Connecticut's state flower has an ephemeral beauty, and for a couple of weeks around Midsummer it is the season's crowning glory. Mountain laurel (kalmia latifolia) assumes the mantle of summer in a cloud of pale pink and creamy white, achingly lovely in the cool of the forest, bright and shimmering in the heath by the wetland verge.
Clad in broadleaf evergreen with ruffles of lace at the wrists and throat, Mountain laurel is the undisputed queen of the rocky forest, her courtiers the saplings of beech and oak, her minstrel the lilting call of the wood thrush. No invaders pass her tangled gates: her thickets bar the Tatarian hoards and keep Berberis at bay. Even the wood goats, those satyrs the deer, cannot mar her voluminous skirts as they so rudely abuse her handmaids the rhododendron.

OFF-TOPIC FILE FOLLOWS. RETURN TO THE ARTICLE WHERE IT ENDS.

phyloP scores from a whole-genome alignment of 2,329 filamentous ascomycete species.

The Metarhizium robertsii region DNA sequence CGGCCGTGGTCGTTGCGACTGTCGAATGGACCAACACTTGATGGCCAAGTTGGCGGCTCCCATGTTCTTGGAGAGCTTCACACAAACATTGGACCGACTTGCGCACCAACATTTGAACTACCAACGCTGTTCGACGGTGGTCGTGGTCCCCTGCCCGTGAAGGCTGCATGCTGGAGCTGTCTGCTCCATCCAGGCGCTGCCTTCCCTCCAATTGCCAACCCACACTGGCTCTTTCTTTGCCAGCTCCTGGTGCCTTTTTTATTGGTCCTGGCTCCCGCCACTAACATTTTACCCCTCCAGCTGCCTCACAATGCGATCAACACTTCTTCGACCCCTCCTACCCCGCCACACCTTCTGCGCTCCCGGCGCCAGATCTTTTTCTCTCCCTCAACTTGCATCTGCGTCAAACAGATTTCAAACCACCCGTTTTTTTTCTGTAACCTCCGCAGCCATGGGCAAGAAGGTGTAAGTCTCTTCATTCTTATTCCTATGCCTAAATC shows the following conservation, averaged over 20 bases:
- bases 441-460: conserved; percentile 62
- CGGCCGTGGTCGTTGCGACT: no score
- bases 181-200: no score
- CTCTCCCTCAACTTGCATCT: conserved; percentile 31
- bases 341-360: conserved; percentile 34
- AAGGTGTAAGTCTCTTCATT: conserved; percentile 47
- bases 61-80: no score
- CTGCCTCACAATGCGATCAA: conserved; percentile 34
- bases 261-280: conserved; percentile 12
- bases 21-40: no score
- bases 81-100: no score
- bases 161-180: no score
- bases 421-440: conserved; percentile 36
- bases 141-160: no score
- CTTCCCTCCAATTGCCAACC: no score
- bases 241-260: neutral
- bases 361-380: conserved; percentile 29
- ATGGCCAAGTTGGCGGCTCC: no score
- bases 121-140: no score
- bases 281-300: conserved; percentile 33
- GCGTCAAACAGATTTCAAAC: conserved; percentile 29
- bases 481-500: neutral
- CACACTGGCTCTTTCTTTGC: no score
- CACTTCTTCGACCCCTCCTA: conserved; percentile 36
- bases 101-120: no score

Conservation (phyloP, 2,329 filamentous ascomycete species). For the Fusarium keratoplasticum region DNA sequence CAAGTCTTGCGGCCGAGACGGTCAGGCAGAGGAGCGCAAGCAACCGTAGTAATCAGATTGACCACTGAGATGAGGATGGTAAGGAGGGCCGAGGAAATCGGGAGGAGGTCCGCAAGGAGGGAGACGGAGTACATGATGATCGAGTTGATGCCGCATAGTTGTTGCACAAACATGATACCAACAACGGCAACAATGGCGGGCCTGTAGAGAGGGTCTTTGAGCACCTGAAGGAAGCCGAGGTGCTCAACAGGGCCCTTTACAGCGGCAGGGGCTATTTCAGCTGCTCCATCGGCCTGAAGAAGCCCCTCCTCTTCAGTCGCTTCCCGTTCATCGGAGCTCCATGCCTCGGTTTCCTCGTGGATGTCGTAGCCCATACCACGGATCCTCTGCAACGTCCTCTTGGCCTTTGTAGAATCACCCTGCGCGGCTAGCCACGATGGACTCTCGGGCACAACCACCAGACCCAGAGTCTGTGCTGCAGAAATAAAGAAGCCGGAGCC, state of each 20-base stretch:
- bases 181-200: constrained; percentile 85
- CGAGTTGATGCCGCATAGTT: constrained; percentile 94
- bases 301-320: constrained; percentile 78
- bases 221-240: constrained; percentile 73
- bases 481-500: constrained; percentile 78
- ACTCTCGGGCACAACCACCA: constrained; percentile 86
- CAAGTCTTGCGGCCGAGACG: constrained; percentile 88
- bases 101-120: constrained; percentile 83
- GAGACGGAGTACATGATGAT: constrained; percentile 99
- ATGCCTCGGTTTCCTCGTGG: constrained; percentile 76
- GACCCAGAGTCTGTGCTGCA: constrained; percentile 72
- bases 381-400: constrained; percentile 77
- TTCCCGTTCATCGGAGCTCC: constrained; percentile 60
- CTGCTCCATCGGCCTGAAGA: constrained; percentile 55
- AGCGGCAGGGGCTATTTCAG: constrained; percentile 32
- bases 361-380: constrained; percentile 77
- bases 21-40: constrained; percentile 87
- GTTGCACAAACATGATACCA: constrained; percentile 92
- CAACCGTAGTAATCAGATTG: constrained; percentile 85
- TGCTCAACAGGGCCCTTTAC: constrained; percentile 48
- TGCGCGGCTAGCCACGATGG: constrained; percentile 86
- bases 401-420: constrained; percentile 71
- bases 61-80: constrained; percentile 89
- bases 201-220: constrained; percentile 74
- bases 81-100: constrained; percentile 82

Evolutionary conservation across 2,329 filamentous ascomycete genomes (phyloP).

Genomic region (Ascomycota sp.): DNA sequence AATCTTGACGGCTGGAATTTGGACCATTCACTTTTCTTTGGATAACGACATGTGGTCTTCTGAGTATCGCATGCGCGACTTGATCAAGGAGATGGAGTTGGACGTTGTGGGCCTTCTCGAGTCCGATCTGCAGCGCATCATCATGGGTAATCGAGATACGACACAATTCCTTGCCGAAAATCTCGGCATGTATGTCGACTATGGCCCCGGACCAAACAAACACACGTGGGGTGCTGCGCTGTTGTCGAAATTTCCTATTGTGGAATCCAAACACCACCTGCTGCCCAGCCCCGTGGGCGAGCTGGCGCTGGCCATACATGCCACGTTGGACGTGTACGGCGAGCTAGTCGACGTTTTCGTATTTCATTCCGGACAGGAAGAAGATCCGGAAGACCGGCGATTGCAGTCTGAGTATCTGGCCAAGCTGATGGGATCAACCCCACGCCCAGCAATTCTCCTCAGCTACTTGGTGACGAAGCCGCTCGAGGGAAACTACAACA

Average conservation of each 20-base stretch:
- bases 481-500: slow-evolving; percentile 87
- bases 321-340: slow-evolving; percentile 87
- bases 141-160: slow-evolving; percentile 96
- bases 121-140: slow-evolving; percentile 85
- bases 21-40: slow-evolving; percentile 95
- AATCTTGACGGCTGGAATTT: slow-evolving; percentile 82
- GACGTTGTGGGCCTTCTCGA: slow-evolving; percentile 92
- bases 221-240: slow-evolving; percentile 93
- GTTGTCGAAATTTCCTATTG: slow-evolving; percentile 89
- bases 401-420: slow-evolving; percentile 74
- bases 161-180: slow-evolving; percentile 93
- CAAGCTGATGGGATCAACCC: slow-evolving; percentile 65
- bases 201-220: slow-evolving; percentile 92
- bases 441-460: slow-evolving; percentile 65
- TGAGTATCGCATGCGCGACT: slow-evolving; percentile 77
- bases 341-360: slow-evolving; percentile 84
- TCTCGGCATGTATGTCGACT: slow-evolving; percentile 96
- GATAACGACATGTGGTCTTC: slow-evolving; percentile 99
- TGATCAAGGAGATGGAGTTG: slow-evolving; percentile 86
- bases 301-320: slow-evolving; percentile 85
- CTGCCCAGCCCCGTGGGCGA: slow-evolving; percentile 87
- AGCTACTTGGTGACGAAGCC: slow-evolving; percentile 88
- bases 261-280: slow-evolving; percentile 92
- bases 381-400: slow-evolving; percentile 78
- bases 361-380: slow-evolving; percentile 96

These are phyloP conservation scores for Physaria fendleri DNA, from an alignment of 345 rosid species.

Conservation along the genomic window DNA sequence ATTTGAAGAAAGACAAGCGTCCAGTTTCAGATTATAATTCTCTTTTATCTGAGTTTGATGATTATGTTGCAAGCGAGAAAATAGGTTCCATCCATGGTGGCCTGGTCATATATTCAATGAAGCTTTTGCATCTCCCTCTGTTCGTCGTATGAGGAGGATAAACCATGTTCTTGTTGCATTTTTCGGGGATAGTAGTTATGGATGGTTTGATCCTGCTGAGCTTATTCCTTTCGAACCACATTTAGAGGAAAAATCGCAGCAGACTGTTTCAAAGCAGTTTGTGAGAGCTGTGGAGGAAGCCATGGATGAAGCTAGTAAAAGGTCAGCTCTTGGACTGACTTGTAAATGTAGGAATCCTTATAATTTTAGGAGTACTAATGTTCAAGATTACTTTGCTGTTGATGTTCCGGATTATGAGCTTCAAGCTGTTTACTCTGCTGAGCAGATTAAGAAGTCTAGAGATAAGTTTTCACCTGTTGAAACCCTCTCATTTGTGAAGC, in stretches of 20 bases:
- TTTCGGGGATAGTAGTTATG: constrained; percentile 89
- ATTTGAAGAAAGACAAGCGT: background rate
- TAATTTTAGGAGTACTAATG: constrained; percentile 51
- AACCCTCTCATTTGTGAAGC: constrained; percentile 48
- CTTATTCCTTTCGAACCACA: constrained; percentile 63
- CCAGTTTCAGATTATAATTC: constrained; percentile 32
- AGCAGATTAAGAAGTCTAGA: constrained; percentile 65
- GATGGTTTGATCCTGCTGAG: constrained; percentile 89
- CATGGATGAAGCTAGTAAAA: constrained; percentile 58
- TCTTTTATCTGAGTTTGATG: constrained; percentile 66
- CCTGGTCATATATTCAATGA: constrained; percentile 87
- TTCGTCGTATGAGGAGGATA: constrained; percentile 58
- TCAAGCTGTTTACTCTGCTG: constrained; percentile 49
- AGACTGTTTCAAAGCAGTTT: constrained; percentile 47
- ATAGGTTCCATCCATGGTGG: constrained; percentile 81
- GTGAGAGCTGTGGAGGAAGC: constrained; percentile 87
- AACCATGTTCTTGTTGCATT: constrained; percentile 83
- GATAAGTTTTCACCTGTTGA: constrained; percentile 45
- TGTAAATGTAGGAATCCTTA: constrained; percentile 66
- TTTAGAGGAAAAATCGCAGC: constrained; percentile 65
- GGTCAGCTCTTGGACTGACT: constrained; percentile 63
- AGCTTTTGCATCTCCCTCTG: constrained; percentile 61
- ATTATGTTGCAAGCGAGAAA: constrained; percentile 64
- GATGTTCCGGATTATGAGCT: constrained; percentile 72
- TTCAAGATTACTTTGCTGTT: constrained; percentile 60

Only the bitter cold of a fell winter without snow will cause her to wither, and yet with warmer days she puts on new raiment to replace her frostbitten cloak. She is Lady Greensleeves, and all the woodlands do her honor on these Mountain laurel days on the cusp of Midsummer Eve.